Contact:
 jane.smiley@sbcglobal.net
Jane Smiley

Novelist & Essayist

Jane Smiley is a novelist and essayist. Her novel A Thousand Acres won the Pulitzer Prize and the National Book Critics Circle Award in 1992, and her novel The All True Travels and Adventures of Lidie Newton won the 1999 Spur Award for Best Novel of the West. She has been a member of the American Academy of Arts and Letters since 1987. Her novel Horse Heaven was short-listed for the Orange Prize in 2002, and her latest novel, Private Life, was chosen as one of the best books of 2010 by The Atlantic, The New Yorker, and The Washington Post.

She has contributed to a wide range of magazines and newspapers, including The New Yorker, Elle, Outside, The New York Times, Harper's, The American Prospect, Practical Horseman, The Guardian, The Nation, Real Simple, and Playboy, and she regularly blogged for The Huffington Post between 2005 and 2008.

In addition to novels for adults, she has written several works of nonfiction, including Thirteen Ways of Looking at the Novel, a history and anatomy of the novel as a form, and The Man Who Invented the Computer, an account of the complex and sometimes amazing circumstances that led to one of  the most important inventions of the 20th century. She has also published four volumes of her horse series for young adults.

Recently Published

Don't be fooled by the "middle-school" (grades 5 to 8 and up) marketing.
 "Miss them and be sorry."  Enjoy the read before gifting! 


 
 

Pie in the Sky

Fourth in the Abby Lovitt series: Pie in the Sky is the most expensive horse Abby Lovitt has ever ridden. 
But he is proud and irritable, and takes away attention from her beloved horse, True Blue. And then there's high school --- Abby finds new friends, but also new challenges. She begins to wonder  if there is another way to look at people, horses and life itself.    
                                       

A mother's comments:


"Just finished reading Pie in the Sky and enjoyed it enormously.  The best yet, in my opinion, of the Abby Lovitt series.  Especially interesting to me was the last part of the book which focused on the Carmichaels' unorthodox way of teaching horses to jump and enjoy it!  If Jane's horse trainer uses the training techniques Jane describes, her horses are 'blessed beasties,' indeed."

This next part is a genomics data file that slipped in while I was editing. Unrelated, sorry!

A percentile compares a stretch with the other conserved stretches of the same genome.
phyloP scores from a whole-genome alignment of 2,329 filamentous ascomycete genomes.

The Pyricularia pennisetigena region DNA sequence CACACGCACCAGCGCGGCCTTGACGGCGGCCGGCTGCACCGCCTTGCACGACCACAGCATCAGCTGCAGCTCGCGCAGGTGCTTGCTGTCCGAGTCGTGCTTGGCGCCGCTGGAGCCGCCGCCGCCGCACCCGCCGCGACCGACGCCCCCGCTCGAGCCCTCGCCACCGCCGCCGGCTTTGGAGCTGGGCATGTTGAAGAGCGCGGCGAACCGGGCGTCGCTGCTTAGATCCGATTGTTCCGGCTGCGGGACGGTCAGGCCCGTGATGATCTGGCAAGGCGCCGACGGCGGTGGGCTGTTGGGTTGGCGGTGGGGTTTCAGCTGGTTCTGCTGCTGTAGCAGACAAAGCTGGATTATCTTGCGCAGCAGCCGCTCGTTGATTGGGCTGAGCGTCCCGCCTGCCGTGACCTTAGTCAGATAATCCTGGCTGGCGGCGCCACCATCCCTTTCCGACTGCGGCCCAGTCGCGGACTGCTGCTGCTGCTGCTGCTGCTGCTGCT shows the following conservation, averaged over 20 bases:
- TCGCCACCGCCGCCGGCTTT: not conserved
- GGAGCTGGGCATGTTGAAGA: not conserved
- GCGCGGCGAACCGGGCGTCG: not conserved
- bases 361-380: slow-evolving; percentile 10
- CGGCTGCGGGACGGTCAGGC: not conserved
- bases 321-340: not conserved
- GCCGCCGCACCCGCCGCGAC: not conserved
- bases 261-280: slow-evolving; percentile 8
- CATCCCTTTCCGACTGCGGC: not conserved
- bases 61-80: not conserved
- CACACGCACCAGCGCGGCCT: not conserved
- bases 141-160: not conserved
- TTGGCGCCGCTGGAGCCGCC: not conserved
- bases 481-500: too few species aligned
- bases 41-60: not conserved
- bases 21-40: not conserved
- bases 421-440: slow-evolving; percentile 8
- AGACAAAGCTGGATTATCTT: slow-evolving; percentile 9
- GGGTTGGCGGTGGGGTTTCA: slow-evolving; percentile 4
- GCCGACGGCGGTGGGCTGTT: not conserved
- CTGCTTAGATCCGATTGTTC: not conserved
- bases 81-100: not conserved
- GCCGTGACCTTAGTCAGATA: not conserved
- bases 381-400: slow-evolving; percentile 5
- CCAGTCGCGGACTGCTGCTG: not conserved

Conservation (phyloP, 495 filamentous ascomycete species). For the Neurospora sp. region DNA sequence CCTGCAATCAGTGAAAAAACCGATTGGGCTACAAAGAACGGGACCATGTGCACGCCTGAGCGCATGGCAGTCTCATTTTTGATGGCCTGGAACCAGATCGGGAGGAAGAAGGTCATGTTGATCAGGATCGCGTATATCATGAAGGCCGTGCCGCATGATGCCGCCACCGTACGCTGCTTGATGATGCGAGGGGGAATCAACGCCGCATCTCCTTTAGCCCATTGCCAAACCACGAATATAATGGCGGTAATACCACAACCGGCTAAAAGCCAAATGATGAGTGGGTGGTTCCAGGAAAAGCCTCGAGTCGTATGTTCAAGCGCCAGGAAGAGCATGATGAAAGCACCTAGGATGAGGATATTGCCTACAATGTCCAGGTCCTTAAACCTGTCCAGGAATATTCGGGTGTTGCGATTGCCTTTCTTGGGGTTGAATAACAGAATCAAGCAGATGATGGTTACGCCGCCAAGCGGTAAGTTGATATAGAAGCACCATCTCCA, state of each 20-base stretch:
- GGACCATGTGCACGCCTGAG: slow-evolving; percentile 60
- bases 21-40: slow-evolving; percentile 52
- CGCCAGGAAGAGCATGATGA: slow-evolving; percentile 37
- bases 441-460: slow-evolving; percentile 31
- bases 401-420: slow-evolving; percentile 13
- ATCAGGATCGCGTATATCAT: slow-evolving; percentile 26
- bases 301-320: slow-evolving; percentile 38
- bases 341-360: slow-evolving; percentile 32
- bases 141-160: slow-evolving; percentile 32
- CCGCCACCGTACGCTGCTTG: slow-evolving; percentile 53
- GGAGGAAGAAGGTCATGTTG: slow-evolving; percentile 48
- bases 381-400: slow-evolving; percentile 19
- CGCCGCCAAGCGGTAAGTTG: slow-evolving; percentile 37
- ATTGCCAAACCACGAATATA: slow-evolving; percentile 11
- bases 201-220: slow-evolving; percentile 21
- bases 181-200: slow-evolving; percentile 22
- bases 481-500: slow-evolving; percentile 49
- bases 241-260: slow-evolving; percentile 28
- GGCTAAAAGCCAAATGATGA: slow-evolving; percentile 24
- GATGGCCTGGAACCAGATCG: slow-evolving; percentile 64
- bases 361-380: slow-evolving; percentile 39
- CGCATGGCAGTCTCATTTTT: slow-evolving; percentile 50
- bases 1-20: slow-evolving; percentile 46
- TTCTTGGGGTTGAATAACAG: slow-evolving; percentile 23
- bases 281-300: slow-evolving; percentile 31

NB - Skokie, IL

A middle-schooler writes about the first book in this series:


"I am reading one of your books at this time and it is called The Georges and the Jewels.  The book makes me feel excited and interested all at the same time!!!!!!  I can't wait to see what
happens next."  
N - Vancouver, B.C.

This from a grandmother on True Blue, third book in this series:

"I have just finished reading True Blue, which I found intriguing, relaxing, and delightful. Abby Lovitt is growing into a wonderful young woman whose values are admirable as they evolve towards maturity... Each book in this series seems to be better than the last, perhaps because each new one feels like reuniting with a long-range friendship."
VM - Pompton Plains, NJ

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                                        For a brief description of each of these books please go to the Library's 3rd page.

Private Life


Booklist: A Private Life "offers a cold-eyed view of the compromises required by marriage while also providing an intimate portrait of life in the Midwest and West during the years 1883-1942" and it is heralded as "a subtle and thoughtful portrayal of a woman’s inner strength" by Library Journal. 


Margaret Mayfield is nearly an old maid at twenty-seven in post–Civil War Missouri when she marries Captain Andrew Jackson Jefferson Early. He’s the most famous man their small town has ever produced: a naval officer and a brilliant astronomer—a genius who, according to the local paper, has changed the universe. Margaret’s mother calls the match “a piece of luck.”

A riveting new novel from the Pulitzer Prize–winner that traverses the intimate landscape of one woman’s life, from the 1880s to World War II.

Margaret is a good girl who has been raised to marry, yet Andrew confounds her expectations from the moment their train leaves for his naval base in faraway California. Soon she comes to understand that his devotion to science leaves precious little room for anything, or anyone, else. When personal tragedies strike and when national crises envelop the country, Margaret stands by her husband. But as World War II approaches, Andrew’s obsessions take a different, darker turn, and Margaret is forced to reconsider the life she has so carefully constructed.


Private Life is a beautiful evocation of a woman’s inner world: of the little girl within the hopeful bride, of the young woman filled with yearning, and of the faithful wife who comes to harbor a dangerous secret. But it is also a heartbreaking portrait of marriage and the mysteries that endure even in lives lived side by side; a wondrously evocative historical panorama; and, above all, a masterly, unforgettable novel from one of our finest storytellers.


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